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On the trail of Hooky Jack, Portuguese ossie digger

John Baptiste (left), a female visitor and a fellow digger at camp, Savage River, in 1924. Fred Smithies photo, NS573-4-4-1, Tasmanian Archive and Heritage Office.
John Baptiste, aka Hooky Jack, hides his metal hook hand, Savage River, 1924. Fred Smithies photo, NS573-4-2, TAHO.


Old Hooky was no new chum—

All his life he’d chased the gold.

And judging by his ‘skiting’

Won—and squandered—wealth untold.

He’d chased it in the Yukon,

In Alaska’s ice and snow,

And north from hot Coolgardie

Where the toughest only go.[1]

The toughest also tackled Tasmania, chasing osmiridium, and that’s where ossie digger Henry Humphries penned these words about his old mate ‘Hooky Jack’. The one-armed prospector, born as John D’Ahren Baptiste, spent at least three decades on Australian shores chasing everything that glittered. And he had a way of finding it:

A lucky man was Hooky and,

In truth, no matter where

He sank the most unlikely hole

There’d be some ‘metal’ there.[2]

Luck or skill? I fancy the latter. You don’t storm goldfields without learning the how, where and why of finding precious metals.

But who was Hooky Jack, and where did he come from? He is said to have inherited the equivalent of £30,000 ($60,000) in his home town of Madeira, Portugal, back in the 1880s, before embarking on his tour of world goldfields.[3] Perhaps squandering his inheritance was the start of a dissolute life, a rollicking refrain of tramp steamers, bars, brothels and all the trappings of the wild west.

It seems unlikely that Baptise made a fortune on Australian gold or Tasmanian osmiridium, although, admittedly, he is a hard man to track on local soil. Prospectors of a century ago often managed to elude electoral rolls, censuses and other public records. Although ships’ logs, gazetted mining leases and court cases are the historian’s allies, the John Baptistes of Australia take some sorting. Newspapers of his day bore so many references to the biblical John the Baptist, to St John the Baptist churches, guilds, fetes, lodges and French statesmen that following the prospector’s life is a painstaking affair. He wasn’t John Baptiste the Portuguese sailor executed for murder at Perth in 1900.[4] Nor was he the Sydney nurseryman John Baptist, and as for the Parisian sausage maker and confectioner from Wagga Wagga … let’s just say that these would be surprising career moves for a carousing wastrel.[5]

Happily, John D’Ahren Baptiste had some distinguishing characteristics which aid identification. One was his love of rum, another the colour of his skin. Baptiste was referred to as a ‘coloured gentleman’ and a ‘half caste’. There was hilarity in a North Melbourne courtroom when in 1895 he was summoned to answer a paternity suit. Baptiste’s defence submitted that the complainant, Annie Boddington, had no proof that he was the father of her newborn. Boddington’s response was to produce the dark-skinned infant, shouting, ‘Haven’t I! He’s a black man—and there’s no mistake about this lot’. The judge seems to have accepted this rather flimsy ‘evidence’, ordering Baptiste to pay maintenance.[6]

Baptiste’s most distinctive trait was his hook. Various prosthetics led the way on the osmiridium fields. ‘Peg Leg Ted’ Loughnan climbed Mount Stewart on one good leg to peg a reward claim in 1917.[7] Lost Adamsfield schoolteacher Tom Cole was tracked along the Gell River by indentations left in the soil by his wooden leg in 1938.[8] It helped carry him into eternity. Baptiste’s metal hook beat those wooden legs for versatility. It raked the fire, served as a fork in food preparation and hoisted the billy from the hot coals. He could saw with it, swing a pick and chop with it.[9] In a brawl he was even said to have used his hook as a club.[10]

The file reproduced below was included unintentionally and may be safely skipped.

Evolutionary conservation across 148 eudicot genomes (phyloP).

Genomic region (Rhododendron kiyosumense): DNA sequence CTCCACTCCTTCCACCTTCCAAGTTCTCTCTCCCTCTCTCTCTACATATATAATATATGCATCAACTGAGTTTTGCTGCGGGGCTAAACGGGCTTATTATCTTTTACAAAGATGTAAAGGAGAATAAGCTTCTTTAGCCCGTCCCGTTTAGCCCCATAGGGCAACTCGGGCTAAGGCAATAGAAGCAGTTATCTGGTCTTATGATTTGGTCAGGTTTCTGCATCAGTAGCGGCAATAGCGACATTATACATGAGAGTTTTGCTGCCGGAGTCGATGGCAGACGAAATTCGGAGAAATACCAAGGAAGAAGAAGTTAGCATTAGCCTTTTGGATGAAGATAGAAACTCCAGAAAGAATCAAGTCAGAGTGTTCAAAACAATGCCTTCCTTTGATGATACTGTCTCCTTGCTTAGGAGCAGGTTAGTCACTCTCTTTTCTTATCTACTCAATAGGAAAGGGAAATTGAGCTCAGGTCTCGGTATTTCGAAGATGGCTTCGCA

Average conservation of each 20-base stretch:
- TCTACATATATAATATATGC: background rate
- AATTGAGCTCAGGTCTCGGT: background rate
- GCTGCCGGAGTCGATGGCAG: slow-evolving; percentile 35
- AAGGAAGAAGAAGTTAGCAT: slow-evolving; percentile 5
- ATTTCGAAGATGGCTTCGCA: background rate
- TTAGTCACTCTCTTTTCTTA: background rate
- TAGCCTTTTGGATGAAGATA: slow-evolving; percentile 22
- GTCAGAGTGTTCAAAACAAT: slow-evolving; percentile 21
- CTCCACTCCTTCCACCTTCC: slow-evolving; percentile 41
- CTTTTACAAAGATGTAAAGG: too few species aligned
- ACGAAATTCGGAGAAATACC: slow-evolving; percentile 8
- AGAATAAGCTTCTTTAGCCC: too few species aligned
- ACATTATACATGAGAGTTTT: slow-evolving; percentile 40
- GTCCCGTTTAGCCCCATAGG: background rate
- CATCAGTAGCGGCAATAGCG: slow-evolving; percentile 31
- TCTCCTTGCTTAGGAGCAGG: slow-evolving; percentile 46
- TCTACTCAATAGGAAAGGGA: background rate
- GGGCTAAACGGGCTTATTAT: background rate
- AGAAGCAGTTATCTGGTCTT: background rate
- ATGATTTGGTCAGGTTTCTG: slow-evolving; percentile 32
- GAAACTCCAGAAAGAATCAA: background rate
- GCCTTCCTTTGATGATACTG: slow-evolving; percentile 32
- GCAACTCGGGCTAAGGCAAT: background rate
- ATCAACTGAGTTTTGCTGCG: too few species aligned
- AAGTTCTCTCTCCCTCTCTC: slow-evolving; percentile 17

Exactly how or when he lost his hand is unknown. Certainly he had the hook during his time on the Gippsland goldfields, Victoria, during the early 1900s.[11] Max Dyer described Baptiste as

‘probably the best miner to ever sluice gold along the Mitta Mitta. Folks used to say that Hookey [sic] could smell gold, as he was never known to have a useless claim. He had a drinking problem as well, and my mother had often told me of Hookey waving his hook in the air and cursing all and sundry … when he was in town on a bender. This only happened occasionally and when he was working his claim he gave it his undivided attention’.[12]

Yes, Hooky Jack knew his business and had plenty of nous. This was apparent when he arrived on the Nineteen Mile Creek osmiridium field nineteen miles west of Waratah. In 1914 stockpiling caused a dramatic slide in the osmiridium price, so he stashed nineteen ounces at the Waratah Post Office and returned to Gippsland, where he registered the Hard to Seek gold claim.[13] Negotiations over sale of that osmiridium stash continued while he was in New Zealand 1916–17, and he probably disposed of it in 1918 when the price almost doubled.[14]

With Russia engulfed in civil war, Tasmania suddenly had a world monopoly on the point metal osmiridium used to tip the nibs of gold fountain pens. Baptiste hit the new Mount Stewart ossie field in the foothills of the Meredith Range. Later he tried Savage River, working firstly with Harry Stanley, then with Charles Connors. His partnership with the latter ended in 1923 after the Portuguese spent nineteen days in the Waratah Hospital recovering from several blows to the head with a vase.[15]

John Baptiste (back to camera) working a sluice box for osmiridium at Keep it Dark Gully, Adamsfield. From the Tasmanian Mail, 11 November 1925, p.40.